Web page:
How do I see the iPad solving these issues? By taking the best of both approaches.

The iPad gets the bigger screen but still extremely portable, as thin as many books or a new notepad. I can just hold it with my hands, not resting it on my lap. I gain the huge speed and simplicity benefits of an iPhone like touchscreen interface, yet with the bigger screen the applications can be more complex if needed like their laptop cousins. There isn’t the heat issues, the battery is far better than any laptop (10 hours),  a faster processor than phones that doesn’t have to worry about handling the complex desktop Operating Systems like laptops. There is even accessories so I can do camera imports and manage them on the device.

For those morning and evening browsing sessions that I do nearly every day, the iPad would be perfectly suited for them. Of course there will be tasks that my laptop with a full desktop OS would be better suited for. As beautiful as the new iWork apps are for the iPad, I wouldn’t want to work on a complex spreadsheet on it from scratch. I wouldn’t write this long blog post on an iPad (unless I used the keyboard accessory…hmm). Managing my music and video collections will still need that computer, as they would have a tough time fitting on even a 64GB iPad. Plus I don’t even know if an iPad can sync its library with an iPhone yet.

That is not even getting into the added benefits the iPad gives to common people, like:

  • Security: there hasn’t been one virus or high-profile security breach for iPhones (excluding jailbroken ones). This is despite the iPhone being an obvious target for hackers given its dominance.
  • App Store: one stop shop to finding applications, applications get updates easily, and reviews to know the apps are good or not.
  • No multitasking: What? A feature? For those who get easily confused about multiple apps running, sucking CPU and battery life, this is a feature. It took months for one family member of mine to realize that they should quit applications instead of just closing their windows and leaving them running. My grandparents have a hard time keeping track of one application, never mind 5. Keep it simple. In the end, I bet limited multitasking will be introduced, but not until Apple gets it right.
  • Flexibility: Apps make this device work far longer than any computer would normally last. Those special digital photo frames you can buy? Get an iPad, dock, and it doubles as one when you aren’t using it. Plus higher quality display and more storage.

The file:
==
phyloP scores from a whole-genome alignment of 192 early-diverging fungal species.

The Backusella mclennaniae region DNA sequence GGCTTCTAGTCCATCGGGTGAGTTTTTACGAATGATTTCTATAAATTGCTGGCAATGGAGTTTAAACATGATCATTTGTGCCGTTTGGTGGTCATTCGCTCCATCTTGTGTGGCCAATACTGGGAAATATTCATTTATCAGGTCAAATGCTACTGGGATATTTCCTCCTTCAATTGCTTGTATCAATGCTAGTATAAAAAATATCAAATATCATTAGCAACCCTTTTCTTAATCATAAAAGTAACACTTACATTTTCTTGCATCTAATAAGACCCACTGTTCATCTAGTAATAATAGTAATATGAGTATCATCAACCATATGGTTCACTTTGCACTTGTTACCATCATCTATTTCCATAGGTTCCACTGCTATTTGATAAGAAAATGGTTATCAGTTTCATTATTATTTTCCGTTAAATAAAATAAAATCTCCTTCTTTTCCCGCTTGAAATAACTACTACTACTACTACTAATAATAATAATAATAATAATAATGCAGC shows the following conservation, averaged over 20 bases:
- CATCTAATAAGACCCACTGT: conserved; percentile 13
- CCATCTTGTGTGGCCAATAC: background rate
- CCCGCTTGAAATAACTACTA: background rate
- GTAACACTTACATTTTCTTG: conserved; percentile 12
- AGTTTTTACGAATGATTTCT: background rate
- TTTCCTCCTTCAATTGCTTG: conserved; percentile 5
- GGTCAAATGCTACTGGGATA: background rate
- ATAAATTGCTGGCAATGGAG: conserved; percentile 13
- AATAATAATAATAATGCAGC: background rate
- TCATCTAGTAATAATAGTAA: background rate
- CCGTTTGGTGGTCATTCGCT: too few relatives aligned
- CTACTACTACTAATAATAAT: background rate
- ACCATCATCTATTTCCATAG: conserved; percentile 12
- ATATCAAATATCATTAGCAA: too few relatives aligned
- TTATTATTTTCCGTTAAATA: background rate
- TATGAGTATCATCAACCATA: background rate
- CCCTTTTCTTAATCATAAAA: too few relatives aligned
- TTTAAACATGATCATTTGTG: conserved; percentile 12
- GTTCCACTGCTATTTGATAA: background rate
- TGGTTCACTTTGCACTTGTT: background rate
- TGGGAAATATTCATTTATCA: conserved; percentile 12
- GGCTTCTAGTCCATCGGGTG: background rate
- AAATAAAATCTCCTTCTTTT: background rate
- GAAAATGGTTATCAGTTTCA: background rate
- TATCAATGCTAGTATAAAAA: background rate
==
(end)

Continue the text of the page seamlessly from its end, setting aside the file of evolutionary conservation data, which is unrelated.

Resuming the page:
I predict that the iPad will become the computer of the future for the common people, while being a valuable companion for geeks who really do not need to use a full desktop computer every time they need their Internet fix. I know I will be in line for one, my mother is also wanting one too.

Apple Tablet event predictions

I freely admit that I soak up any Apple related news and I cannot wait to see what is in store tomorrow for what is rumored to be the big Apple tablet unveiling. Here is my predictions:

iPhone OS 3.2 released

Not sure what exactly would be in this update to tell the truth. The iPhone really needs a a revamped notification system. Perhaps with the introduction of the tablet maybe Apple will include an e-book app that automatically syncs with your e-book purchases, like the Kindle iPhone app does for Kindle Store purchases? Only obvious improvement to me worthy of a minor version increase, although I am sure there will be a bunch of small improvements they will throw in.

iLife & iWork ’10 released

Apple seems to do iLife & iWork releases every year or two in January, so this could be one of those years. The big obvious upgrade we have been waiting for is 64-bit support. It would be interesting if they actually made useful (meaning editing files too) outside of viewing files you put up there.

Additional U.S. Carrier(s) for the iPhone (at least T-Mobile in the next few months, Verizon in summer)

Rumors have been going around crazy that AT&T exclusive contract for the iPhone ends in 2010. Some rumors say it even ends tomorrow (1/27/2010). Given that the iPhone is currently only GSM 3G, I think the most obvious new carrier is T-Mobile if any new carriers are announced tomorrow. A long shot is an announcement about Verizon getting the iPhone in the summer, but I don’t think that will be announced this far in advance.

The Apple Tablet (I love the name Apple Canvas, but I am guessing they will go with iPad or iSlate)

  • 10 inch “Tablet” device running a new version (4.0?) of the iPhone OS announced, for sale in March.
  • OLED Screen, incredibly thin
  • Wireless-N connection built-in
  • 3G Wireless that can be used either by subscription or content purchases will include the bandwidth costs. That way impulse book, movie, tv, and song purchases can be made anywhere, subscription or not.
  • Fully functional communication device (e-mail, web browser, apps, etc).
  • Built-in multitasking (iPhone OS 4.0 in action)
  • Tons of e-books, movies/TV content, music, etc.
  • Wireless syncing thanks to Wireless-N, no ports outside of power port, includes MobileMe subscription

Only way to find out: watch tomorrow!

Edit: Expanded on my original predictions.

Reason #1040 why I love my iPhone came out today with their own native iPhone application. In itself, you may wonder why did they do that? had one of the best web sites designed for the iPhone, a striking simple and easy-to-use site that allowed you to do everything needed to empty your wallet with just a single-click. Why bother with an iPhone app?

Well the Amazon app is somehow even faster then the web app. It is easier to use and even has some really unique features. Like the feature that lets you take a picture of any item, sending it to amazon where they have a human analyze it, and within 5 minutes getting an e-mail with a link to the item on, ready for purchase.

How cool is that? I can instantly see myself going to a store, finding an item that seems overpriced, send a picture to Amazon, and by the time I do the rest of my shopping find out if Amazon has it for cheaper. Or at a friends house, seeing an item but not knowing the exact name, and checking to see if Amazon has it.

Did I mention that I love my iPhone?